Soros's efforts to change the terms of the drug dialogue in America-from exhortation and punishment to treatment and rehabilitation-have ranged from such grand PR gestures as the Times open letter to the less glamorous tasks of research and grassroots advocacy. He has funded methadone- treatment and needle-exchange programs, supported a spate of successful medical-marijuana ballot initiatives and provided an institutional home in Lindesmith for Nadelmann, a man whom opponents tag as America's most unabashed proselytizer for legalization of drugs. Over the past six years Soros has given some $30 million to drug reform-just 7 percent of his overall domestic giving, but nonetheless a significant sum in the circumscribed world of drug policy advocacy.

In an interview with The Nation, Soros argued that his interest in shaking up the conventional wisdom about the war on drugs-and challenging political leaders to look beyond the zero-tolerance military model-is entirely consistent with his vision of an "open society." The parent organization of his worldwide philanthropic operation, the Open Society Institute (OSI), is founded upon the philosophical premise that nobody has a monopoly on the truth and that originally well-intentioned government efforts often turn repressive. "When I started looking to do something in the United States, [I saw that] one of the areas where policy has unintended adverse consequences is drug policy," Soros says. …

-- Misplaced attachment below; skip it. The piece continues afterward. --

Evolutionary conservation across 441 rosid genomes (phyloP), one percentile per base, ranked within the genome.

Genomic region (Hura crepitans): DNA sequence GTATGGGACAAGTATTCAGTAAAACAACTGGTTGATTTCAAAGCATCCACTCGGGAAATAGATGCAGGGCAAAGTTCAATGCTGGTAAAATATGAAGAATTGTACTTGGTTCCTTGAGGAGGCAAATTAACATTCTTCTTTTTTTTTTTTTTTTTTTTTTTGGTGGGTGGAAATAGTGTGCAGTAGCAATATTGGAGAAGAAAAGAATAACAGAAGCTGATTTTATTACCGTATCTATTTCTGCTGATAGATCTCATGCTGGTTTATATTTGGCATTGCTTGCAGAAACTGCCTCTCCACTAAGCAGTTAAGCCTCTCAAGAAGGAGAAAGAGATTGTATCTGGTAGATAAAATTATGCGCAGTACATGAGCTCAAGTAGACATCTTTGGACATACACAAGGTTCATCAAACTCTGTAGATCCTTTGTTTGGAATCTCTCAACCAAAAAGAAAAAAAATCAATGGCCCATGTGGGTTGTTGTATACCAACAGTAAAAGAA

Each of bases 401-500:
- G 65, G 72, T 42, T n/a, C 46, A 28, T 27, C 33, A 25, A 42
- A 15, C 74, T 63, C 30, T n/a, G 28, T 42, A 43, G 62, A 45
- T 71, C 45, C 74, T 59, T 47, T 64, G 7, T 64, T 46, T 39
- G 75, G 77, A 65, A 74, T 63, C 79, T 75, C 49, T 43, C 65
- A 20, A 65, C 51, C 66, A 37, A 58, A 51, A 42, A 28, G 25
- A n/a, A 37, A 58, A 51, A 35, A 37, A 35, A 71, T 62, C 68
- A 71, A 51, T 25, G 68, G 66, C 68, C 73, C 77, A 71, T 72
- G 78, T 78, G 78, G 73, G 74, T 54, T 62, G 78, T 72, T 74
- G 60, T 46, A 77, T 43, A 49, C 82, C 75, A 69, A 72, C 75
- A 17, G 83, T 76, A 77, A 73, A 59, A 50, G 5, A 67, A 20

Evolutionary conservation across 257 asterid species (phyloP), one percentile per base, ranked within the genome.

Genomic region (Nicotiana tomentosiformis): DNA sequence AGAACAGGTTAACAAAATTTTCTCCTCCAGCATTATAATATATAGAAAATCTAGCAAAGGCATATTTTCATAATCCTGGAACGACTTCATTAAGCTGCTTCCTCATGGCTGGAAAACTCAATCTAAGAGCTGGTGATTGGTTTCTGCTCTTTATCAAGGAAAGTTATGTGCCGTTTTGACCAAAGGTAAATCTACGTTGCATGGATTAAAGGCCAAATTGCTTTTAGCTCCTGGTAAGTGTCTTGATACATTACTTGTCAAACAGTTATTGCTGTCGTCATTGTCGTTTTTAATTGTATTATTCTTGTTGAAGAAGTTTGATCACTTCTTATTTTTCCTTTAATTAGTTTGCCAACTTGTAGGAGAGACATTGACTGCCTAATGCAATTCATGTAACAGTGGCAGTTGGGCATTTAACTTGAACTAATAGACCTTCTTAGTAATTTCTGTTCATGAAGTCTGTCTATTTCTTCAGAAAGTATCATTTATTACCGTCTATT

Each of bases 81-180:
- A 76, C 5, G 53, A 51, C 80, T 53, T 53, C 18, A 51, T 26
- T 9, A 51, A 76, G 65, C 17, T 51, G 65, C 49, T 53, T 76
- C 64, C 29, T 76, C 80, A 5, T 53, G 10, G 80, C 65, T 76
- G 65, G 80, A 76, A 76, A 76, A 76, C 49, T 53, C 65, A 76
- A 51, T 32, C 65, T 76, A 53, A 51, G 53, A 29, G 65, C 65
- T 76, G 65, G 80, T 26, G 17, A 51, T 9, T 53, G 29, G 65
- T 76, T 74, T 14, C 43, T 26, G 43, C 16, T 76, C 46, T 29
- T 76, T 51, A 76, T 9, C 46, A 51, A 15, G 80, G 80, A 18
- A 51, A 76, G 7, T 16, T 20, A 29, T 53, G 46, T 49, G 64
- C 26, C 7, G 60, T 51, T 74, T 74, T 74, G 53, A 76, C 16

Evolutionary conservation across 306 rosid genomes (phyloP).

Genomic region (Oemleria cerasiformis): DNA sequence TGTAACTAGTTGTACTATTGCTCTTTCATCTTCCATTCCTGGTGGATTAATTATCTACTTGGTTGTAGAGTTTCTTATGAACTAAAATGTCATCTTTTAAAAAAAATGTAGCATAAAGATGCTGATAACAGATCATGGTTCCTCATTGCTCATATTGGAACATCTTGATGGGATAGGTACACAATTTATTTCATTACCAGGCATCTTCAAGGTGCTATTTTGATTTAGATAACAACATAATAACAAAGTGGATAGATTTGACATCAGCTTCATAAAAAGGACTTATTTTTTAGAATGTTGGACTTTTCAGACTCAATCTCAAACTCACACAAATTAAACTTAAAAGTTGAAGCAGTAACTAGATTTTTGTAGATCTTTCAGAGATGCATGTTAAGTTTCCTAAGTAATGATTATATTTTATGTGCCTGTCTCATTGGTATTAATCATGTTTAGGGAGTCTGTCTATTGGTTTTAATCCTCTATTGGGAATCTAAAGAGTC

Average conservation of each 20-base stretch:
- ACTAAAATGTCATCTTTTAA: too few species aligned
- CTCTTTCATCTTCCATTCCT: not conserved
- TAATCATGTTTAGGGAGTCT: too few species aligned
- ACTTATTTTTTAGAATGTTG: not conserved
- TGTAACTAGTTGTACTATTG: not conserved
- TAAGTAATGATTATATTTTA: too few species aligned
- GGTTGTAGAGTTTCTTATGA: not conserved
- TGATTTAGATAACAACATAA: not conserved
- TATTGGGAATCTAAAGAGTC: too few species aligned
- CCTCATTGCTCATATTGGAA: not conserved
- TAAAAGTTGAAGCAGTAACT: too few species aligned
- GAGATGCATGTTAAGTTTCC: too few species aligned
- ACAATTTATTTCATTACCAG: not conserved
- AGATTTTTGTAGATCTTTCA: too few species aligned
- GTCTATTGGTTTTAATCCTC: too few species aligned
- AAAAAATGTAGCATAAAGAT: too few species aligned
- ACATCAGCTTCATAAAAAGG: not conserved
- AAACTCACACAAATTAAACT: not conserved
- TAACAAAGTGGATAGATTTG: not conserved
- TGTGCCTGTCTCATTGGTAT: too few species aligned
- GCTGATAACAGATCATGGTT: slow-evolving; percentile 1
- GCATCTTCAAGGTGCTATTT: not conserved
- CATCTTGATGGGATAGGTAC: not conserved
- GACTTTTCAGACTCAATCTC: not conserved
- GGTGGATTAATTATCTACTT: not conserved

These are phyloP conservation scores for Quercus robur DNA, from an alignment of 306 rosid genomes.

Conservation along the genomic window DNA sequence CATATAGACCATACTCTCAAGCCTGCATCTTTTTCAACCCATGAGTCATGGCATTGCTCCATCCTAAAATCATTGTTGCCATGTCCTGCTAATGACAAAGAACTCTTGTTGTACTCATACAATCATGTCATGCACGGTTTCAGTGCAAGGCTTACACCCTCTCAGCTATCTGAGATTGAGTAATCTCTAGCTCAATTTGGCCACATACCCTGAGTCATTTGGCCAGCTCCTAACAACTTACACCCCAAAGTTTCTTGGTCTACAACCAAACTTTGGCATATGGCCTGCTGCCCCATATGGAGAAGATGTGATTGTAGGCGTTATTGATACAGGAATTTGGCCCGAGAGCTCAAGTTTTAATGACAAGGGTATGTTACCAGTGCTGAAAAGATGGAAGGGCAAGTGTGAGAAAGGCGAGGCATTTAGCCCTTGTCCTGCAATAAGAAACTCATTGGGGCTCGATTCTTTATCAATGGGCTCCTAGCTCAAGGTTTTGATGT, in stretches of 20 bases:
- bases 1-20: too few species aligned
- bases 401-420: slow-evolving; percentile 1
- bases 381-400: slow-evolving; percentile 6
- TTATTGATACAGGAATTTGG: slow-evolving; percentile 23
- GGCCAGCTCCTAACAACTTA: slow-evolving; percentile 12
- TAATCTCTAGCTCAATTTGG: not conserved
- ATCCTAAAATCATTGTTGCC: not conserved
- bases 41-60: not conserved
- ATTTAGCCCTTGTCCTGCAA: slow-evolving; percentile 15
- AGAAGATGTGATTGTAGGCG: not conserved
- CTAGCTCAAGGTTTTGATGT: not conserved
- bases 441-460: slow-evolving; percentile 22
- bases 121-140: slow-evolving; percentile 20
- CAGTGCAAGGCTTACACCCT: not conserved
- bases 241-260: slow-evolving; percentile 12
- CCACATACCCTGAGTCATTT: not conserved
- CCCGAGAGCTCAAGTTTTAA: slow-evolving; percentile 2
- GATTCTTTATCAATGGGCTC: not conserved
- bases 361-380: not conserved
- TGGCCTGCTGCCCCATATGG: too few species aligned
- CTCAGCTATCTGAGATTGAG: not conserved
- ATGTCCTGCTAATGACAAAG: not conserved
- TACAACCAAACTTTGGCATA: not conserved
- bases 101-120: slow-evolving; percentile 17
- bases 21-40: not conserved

The rest of this article is only available to active members of Questia

Already a member? Log in now.

Notes for this article

Add a new note
If you are trying to select text to create highlights or citations, remember that you must now click or tap on the first word, and then click or tap on the last word.
One moment ...
Default project is now your active project.
Project items
Notes
Cite this article

Cited article

Style
Citations are available only to our active members.
Buy instant access to cite pages or passages in MLA 8, MLA 7, APA and Chicago citation styles.

(Einhorn, 1992, p. 25)

(Einhorn 25)

(Einhorn 25)

1. Lois J. Einhorn, Abraham Lincoln, the Orator: Penetrating the Lincoln Legend (Westport, CT: Greenwood Press, 1992), 25, http://www.questia.com/read/27419298.

Note: primary sources have slightly different requirements for citation. Please see these guidelines for more information.

Cited article

George Soros's Long Strange Trip : A Philanthropist Defies Drug War Orthodoxy
Settings

Settings

Typeface
Text size Smaller Larger Reset View mode